Dr. Shiel received a Bachelor of Science degree with honors from the University of Notre Dame. There he was involved in research in radiation biology and received the Huisking Scholarship. After graduating from St. Louis University School of Medicine, he completed his Internal Medicine residency and Rheumatology fellowship at the University of California, Irvine. He is board-certified in Internal Medicine and Rheumatology.
Catherine Burt Driver, MD, is board certified in internal medicine and rheumatology by the American Board of Internal Medicine. Dr. Driver is a member of the American College of Rheumatology. She currently is in active practice in the field of rheumatology in Mission Viejo, Calif., where she is a partner in Mission Internal Medical Group.
Rheumatoid arthritis, often called RA, is a chronic (long-standing) disease that damages and eventually destroys the joints of the body. The damage is caused by inflammation, a normal response of the body's immune system. Arthritis means "joint inflammation."
The inflammation in the joints causes pain, stiffness, and swelling as well as many other symptoms.
The inflammation often affects other organs and systems of the body as well.
If the inflammation is not slowed down or stopped, it eventually destroys the affected joints and other tissues.
Juvenile rheumatoid arthritis (JRA), or juvenile arthritis, is not a single disease but a group of diseases. What they all have in common is chronic joint inflammation. Besides this common feature, these diseases are very different in their symptoms, their treatments, and their outcomes. Juvenile rheumatoid arthritis is also called juvenile idiopathic arthritis (JIA). The term juvenile idiopathic arthritis encompasses the following three groups of JRA and two additional types of childhood arthritis: enthesitis related arthritis and psoriatic arthritis of childhood.
Pauciarticular disease affects only a few joints, fewer than five. The large joints, such as the shoulder, elbow, hip, and knee, are most likely to be affected. This type of JRA is most common in children younger than 8 years
of age. Children who develop this disease have a 20%-30% chance of developing inflammatory eye problems that can be serious, and these children require frequent eye examinations. Children who develop this disease when older than 8 years
of age have a higher-than-normal risk of developing an adult form of arthritis. Children can outgrow the arthritis. About 50% of all children with JRA have this type.
Polyarticular disease affects
five joints or more, sometimes many more. The small joints such as those in the hands and feet are most likely to be affected. This type can begin at any age. In some cases, the disease is identical to adult-type RA. This type accounts for about 30% of cases of JRA.
disease affects many systems throughout the body. Children may have high fevers, skin rashes, and problems caused by inflammation of the internal organs such as the heart, spleen, liver, and other parts of the digestive tract. It usually, but not always, begins in early childhood. Medical professionals sometimes call this Still's disease. This type accounts for about 20% of cases of JRA.
Children with JRA may experience complications specific to their type of JRA.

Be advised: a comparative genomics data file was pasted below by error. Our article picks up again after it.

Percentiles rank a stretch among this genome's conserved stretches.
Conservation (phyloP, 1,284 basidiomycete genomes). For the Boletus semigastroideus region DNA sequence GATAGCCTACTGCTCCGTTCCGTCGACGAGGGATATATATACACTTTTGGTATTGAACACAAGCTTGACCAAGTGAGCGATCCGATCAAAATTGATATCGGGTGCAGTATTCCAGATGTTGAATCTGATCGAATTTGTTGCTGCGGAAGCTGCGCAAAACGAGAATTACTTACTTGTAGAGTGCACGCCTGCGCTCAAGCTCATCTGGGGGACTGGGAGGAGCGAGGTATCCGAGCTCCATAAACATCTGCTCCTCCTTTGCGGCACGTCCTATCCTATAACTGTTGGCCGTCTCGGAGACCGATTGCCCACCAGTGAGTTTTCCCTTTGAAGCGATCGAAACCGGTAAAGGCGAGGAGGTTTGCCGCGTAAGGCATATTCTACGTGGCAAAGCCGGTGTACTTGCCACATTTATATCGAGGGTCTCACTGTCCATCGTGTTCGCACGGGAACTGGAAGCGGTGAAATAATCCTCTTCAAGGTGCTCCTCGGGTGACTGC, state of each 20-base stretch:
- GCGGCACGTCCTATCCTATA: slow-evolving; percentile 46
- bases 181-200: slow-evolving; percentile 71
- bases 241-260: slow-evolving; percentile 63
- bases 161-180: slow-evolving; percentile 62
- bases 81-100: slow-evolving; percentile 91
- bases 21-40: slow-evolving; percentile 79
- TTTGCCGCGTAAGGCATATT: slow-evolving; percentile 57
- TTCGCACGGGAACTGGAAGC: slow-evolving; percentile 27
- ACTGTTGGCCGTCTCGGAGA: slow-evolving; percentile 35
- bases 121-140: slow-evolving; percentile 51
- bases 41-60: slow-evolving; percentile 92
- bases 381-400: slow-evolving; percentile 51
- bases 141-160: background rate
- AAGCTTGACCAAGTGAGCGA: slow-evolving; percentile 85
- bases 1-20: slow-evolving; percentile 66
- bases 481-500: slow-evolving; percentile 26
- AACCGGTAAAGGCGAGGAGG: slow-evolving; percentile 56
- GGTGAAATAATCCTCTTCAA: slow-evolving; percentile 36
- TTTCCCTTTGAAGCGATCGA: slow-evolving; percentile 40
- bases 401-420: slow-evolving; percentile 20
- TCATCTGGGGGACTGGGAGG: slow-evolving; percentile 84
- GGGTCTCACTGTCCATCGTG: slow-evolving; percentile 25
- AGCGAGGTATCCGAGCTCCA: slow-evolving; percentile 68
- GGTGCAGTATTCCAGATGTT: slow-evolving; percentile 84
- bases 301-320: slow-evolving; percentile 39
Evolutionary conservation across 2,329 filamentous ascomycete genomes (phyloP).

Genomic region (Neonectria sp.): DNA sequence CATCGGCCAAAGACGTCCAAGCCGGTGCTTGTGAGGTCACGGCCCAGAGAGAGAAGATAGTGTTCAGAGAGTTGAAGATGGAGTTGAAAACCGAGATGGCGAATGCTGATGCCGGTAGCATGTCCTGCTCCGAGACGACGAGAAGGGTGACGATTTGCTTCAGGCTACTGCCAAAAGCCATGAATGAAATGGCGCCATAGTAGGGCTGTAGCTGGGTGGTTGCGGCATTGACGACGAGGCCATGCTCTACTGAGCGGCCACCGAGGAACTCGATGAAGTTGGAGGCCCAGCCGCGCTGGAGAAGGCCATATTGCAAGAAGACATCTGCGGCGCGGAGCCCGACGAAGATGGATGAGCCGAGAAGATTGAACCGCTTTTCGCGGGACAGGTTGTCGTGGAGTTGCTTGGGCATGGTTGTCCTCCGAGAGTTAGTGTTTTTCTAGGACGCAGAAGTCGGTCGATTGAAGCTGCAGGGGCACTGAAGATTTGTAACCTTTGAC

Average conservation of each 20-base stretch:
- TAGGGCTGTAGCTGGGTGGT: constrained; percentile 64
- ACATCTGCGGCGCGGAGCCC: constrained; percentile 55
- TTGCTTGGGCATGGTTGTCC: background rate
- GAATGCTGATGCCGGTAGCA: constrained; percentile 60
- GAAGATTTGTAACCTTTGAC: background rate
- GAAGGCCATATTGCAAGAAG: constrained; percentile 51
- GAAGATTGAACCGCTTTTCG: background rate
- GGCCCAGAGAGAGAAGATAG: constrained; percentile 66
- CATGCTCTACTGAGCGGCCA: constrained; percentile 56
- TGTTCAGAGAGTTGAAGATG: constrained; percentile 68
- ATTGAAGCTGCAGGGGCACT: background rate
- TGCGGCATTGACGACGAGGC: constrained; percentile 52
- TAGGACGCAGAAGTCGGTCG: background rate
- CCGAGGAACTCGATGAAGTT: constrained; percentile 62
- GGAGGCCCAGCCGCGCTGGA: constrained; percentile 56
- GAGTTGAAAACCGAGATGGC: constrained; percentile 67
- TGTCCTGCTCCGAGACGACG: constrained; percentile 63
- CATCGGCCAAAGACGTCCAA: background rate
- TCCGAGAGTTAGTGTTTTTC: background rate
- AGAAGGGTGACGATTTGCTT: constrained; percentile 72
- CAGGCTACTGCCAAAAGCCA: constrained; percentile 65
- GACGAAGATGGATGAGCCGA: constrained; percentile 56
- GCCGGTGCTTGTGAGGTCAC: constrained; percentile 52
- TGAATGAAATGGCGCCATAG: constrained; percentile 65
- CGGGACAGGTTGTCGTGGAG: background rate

The most common complications in children with JRA relate to adverse effects of medications taken to treat the disease, particularly nonsteroidal anti-inflammatory drugs (NSAIDs), such as ibuprofen (Advil, Motrin). When taken frequently, these drugs can cause irritation, pain, and bleeding in the stomach and upper intestine. They also can cause problems in the liver and kidneys that often have no symptoms until they are very severe. In some cases, the child must undergo frequent blood tests to screen for these problems.
Some children with JRA have emotional or psychological problems. Bouts of depression and problems functioning in school are the most common.
The death rate in children with JRA is somewhat higher than in healthy children. The highest death rate in children with JRA occurs among patients with systemic JRA who develop systemic symptoms (such
as pleural and pericardial disease). JRA can also evolve into other diseases, such as systemic lupus erythematosus (SLE) or scleroderma, which have higher death rates than pauciarticular or polyarticular JRA.
Treatment for JRA, like that for adult-type rheumatoid arthritis, has improved dramatically in the last 30 years, thanks mainly to the development of new medications.
The goals of medical treatment for juvenile idiopathic arthritis (JIA) are to reduce your child's joint pain and to prevent disability. Physical therapy and medicine are the basis of medical treatment for JIA.
Treatment is determined by the type and severity of JIA. Even when JIA is uncomplicated, an affected child may need years of medical treatment or checkups. To make sure your child's care is appropriate for the stage of disease, work closely with the medical team. Learn as much as you can about your child's disease and treatments, and stay on schedule with medicine and exercise.
Because pain, stiffness, and swelling can change from day to day, be sure to learn how to assess your child's condition. It can be hard to know if children are having pain. Some children are not able to say what they feel, while others are afraid to say they feel pain if they think they will have to go to the doctor or think they will make their parents upset. Children also simply learn to cope with pain by sleeping or playing. To know a child is in pain, you may need to look for changes such as stiff movements, rubbing a joint or muscle, or avoiding movement. You may also notice your child is irritable or easily upset.